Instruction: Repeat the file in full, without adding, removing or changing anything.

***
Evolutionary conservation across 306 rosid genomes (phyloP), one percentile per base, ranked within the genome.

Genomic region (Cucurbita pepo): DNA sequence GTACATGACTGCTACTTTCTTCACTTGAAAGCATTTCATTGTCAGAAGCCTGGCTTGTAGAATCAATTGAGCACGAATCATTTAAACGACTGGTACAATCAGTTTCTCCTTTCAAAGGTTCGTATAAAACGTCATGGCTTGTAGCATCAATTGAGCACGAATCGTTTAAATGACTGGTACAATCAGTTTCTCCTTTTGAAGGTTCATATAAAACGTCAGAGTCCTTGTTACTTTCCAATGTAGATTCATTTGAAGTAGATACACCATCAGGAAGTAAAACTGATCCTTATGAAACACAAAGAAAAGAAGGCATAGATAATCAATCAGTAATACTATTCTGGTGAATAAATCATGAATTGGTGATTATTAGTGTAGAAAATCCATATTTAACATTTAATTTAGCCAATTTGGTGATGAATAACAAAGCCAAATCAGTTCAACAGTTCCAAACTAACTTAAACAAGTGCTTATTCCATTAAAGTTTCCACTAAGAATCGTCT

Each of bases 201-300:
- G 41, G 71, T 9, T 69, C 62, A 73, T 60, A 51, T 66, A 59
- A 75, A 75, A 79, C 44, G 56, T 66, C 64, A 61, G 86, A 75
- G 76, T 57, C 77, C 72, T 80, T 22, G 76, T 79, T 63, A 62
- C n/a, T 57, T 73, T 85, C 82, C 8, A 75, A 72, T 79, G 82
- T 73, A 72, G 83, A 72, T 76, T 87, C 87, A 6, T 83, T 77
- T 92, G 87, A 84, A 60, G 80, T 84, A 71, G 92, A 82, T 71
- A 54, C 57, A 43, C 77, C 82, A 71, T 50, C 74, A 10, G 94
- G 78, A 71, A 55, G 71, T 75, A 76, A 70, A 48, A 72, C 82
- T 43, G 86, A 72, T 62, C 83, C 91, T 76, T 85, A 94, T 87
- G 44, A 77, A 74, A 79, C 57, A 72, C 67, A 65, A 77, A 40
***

Evolutionary conservation across 306 rosid genomes (phyloP), one percentile per base, ranked within the genome.

Genomic region (Cucurbita pepo): DNA sequence GTACATGACTGCTACTTTCTTCACTTGAAAGCATTTCATTGTCAGAAGCCTGGCTTGTAGAATCAATTGAGCACGAATCATTTAAACGACTGGTACAATCAGTTTCTCCTTTCAAAGGTTCGTATAAAACGTCATGGCTTGTAGCATCAATTGAGCACGAATCGTTTAAATGACTGGTACAATCAGTTTCTCCTTTTGAAGGTTCATATAAAACGTCAGAGTCCTTGTTACTTTCCAATGTAGATTCATTTGAAGTAGATACACCATCAGGAAGTAAAACTGATCCTTATGAAACACAAAGAAAAGAAGGCATAGATAATCAATCAGTAATACTATTCTGGTGAATAAATCATGAATTGGTGATTATTAGTGTAGAAAATCCATATTTAACATTTAATTTAGCCAATTTGGTGATGAATAACAAAGCCAAATCAGTTCAACAGTTCCAAACTAACTTAAACAAGTGCTTATTCCATTAAAGTTTCCACTAAGAATCGTCT

Each of bases 201-300:
- G 41, G 71, T 9, T 69, C 62, A 73, T 60, A 51, T 66, A 59
- A 75, A 75, A 79, C 44, G 56, T 66, C 64, A 61, G 86, A 75
- G 76, T 57, C 77, C 72, T 80, T 22, G 76, T 79, T 63, A 62
- C n/a, T 57, T 73, T 85, C 82, C 8, A 75, A 72, T 79, G 82
- T 73, A 72, G 83, A 72, T 76, T 87, C 87, A 6, T 83, T 77
- T 92, G 87, A 84, A 60, G 80, T 84, A 71, G 92, A 82, T 71
- A 54, C 57, A 43, C 77, C 82, A 71, T 50, C 74, A 10, G 94
- G 78, A 71, A 55, G 71, T 75, A 76, A 70, A 48, A 72, C 82
- T 43, G 86, A 72, T 62, C 83, C 91, T 76, T 85, A 94, T 87
- G 44, A 77, A 74, A 79, C 57, A 72, C 67, A 65, A 77, A 40